“The Red River District itself is a true cultural icon here in Austin and we want to do everything we can to see the area not only survive, but thrive in the years ahead,” said Stephen Sternschein, RRMA board member and owner of Empire Control Room & Garage. “These Hot Summer Nights events are meant to serve as a way for our team to give back to residents here in Austin, as well as provide amazing musicians and artists an opportunity to directly interact the local community. We can’t wait to kick off these first Hot Summer Night events, which will be the first step of many to come for RRMA, and reveal additional plans for the district in the near future.”

While we love all the bands participating (because they’re Austin acts) several lineups stand out among the huge list of performers:

Friday – White Denim – Cheer Up Charlie’s

This show is opportunity for White Denim fans that doesn’t come along everyday. Since their lineup shake up in 2015 when White Denim lost two members to Leon Bridges’ band the James Petralli-led outfit has not performed often. The indie-rockers shifted from a prog-rock bent to more of a blues-rock oriented act with the new formation, inserting Petralli side-project Bob English members into the roster. The results are as entertaining as ever. The support bill includes Deep Time, The Stacks, Go Fever and Tyler Jordan and the Negative Space. RSVP via Facebook here.

Friday – The Octopus Project – Empire Control Room

If you haven’t witnessed the astounding visual spectacle of a show by The Octopus Project this is a perfect opportunity to see the UT Film School grads play their hybrid of electronica and power pop. Besides being one of Austin’s hardest-working bands, the group features the unusual addition of a theremin to the mix. Their recent show at Barracuda last month was a reminder The Octopus Project never disappoints. RSVP via Facebook here.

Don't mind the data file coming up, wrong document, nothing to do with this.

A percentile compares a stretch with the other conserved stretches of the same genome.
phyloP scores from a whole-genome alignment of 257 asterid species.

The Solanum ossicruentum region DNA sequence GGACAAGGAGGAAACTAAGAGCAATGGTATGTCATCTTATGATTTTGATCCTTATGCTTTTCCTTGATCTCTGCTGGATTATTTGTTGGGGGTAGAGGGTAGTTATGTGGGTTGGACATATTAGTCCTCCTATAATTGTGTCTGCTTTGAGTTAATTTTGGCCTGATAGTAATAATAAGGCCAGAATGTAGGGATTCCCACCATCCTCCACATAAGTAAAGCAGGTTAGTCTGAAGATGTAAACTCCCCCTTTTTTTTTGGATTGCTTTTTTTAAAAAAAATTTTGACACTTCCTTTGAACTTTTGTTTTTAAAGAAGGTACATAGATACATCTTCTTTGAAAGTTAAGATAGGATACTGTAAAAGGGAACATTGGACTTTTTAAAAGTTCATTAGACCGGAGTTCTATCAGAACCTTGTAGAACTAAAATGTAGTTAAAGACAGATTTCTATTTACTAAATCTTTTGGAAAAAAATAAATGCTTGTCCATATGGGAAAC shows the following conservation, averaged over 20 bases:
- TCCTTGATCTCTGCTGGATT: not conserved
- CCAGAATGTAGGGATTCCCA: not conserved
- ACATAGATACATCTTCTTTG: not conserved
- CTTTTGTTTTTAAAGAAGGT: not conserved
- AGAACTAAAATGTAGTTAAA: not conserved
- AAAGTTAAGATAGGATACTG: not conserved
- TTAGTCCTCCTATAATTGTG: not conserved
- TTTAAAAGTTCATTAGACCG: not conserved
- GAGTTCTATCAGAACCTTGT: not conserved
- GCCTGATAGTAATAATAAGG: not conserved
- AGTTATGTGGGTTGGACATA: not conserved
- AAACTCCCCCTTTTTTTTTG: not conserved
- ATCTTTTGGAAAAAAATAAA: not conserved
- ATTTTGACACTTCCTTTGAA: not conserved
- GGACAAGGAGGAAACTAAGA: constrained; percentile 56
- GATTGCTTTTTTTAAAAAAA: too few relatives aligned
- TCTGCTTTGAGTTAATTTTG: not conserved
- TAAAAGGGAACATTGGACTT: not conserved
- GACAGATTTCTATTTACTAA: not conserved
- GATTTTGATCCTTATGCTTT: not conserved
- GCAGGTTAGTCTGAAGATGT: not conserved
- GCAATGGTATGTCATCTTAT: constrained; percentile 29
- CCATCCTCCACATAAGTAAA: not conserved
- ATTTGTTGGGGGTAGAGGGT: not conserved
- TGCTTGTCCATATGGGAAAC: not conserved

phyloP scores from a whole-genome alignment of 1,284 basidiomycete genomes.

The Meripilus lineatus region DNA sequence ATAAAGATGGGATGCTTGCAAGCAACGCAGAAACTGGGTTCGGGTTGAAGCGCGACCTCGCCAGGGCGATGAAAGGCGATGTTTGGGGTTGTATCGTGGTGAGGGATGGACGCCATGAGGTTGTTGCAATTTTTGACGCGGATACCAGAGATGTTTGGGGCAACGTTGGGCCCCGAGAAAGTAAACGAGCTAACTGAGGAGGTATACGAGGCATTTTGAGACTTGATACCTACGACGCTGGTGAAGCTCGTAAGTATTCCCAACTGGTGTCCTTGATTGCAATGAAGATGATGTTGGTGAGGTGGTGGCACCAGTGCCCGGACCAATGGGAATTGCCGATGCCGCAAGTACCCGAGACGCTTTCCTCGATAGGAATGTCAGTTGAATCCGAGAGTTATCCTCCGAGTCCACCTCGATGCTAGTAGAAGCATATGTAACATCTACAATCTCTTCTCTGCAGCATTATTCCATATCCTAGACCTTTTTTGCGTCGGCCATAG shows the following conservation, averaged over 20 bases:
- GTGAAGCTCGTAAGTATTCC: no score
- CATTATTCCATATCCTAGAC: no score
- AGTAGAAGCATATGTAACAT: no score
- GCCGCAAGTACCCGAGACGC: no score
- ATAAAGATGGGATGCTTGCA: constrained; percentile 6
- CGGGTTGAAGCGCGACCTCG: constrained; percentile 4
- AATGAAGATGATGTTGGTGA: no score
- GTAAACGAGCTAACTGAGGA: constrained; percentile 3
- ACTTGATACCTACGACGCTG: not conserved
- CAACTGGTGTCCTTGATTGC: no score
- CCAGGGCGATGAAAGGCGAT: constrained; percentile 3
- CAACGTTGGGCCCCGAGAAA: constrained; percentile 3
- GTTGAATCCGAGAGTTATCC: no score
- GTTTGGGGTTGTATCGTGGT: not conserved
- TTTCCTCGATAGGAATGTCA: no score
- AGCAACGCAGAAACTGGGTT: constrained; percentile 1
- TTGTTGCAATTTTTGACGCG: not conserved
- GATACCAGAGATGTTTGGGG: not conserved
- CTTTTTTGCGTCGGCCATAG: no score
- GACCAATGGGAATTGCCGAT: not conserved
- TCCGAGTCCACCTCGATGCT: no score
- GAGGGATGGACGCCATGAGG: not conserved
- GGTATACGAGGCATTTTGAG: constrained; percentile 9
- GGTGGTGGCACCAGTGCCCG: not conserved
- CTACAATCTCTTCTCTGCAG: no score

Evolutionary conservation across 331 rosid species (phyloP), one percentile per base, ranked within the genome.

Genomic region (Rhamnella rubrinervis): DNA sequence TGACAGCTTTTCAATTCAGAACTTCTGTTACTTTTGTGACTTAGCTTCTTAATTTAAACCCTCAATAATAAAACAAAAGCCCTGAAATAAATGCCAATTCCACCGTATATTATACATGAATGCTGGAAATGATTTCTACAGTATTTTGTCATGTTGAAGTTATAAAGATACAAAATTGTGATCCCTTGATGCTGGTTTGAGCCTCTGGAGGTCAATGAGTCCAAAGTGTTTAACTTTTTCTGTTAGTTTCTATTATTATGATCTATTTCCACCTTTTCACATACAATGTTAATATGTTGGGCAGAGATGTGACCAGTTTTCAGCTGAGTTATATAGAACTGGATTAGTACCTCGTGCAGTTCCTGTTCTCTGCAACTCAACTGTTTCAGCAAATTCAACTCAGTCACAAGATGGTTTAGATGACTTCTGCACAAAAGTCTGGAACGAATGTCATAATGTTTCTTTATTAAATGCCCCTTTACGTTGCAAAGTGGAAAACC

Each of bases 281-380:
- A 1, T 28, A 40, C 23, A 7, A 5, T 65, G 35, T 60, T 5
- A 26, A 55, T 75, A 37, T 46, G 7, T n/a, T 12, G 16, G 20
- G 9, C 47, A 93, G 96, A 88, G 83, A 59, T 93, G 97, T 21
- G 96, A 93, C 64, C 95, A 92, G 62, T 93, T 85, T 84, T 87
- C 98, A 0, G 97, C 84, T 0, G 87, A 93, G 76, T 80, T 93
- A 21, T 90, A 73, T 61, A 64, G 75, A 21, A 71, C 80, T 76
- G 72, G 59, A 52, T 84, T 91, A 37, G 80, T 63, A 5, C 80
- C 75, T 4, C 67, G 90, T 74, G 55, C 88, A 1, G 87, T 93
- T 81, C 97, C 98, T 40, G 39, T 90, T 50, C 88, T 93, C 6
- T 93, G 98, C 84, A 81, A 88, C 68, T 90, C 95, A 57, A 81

Saturday –  Magna Carda  – Cheer-Up Charlie’s

Hip-hop / jazz fusion act Magna Carda’s 2016 release “Cirqulation” was one of the best local albums to drop in Austin last year. The longtime duo of Megz Kelly and Dougie Do added what basically amounts to a jazz/funk trio to back them and the results were magical. Megz has the kind of flow that makes even casual hip-hop fans sit up and take notice. Doug provides the sounds and effects while their crack band ties it all together.

The supporting acts are no slouches.  Get to Cheer-Up’s early to catch My Empty Phantom, Obscured by Echoes and Lord Buffalo. RSVP via Facebook here.

Saturday – A. Savage (Parquet Courts) – Barracuda

While we were in Spain last year for Primavera Sound Festival we caught Andrew Savage’s Parquet Courts on the Pitchfork Stage.  The Brooklyn rockers style is hard to define. They played a high-energy show that featured elements of punk, alt-country and indie rock.  Naturally we’re curious about Savage’s solo act. US Weekly and Alex Dupree round out the lineup. RSVP via Facebook here.

To see the entire roster of bands and stay up-to-date on the latest lineups visit the official Hot Summer Nights Facebook Event page. Despite the event kicking off tomorrow, there’s still some surprises ahead such as the special guest to be announced at Sidewinder on Saturday.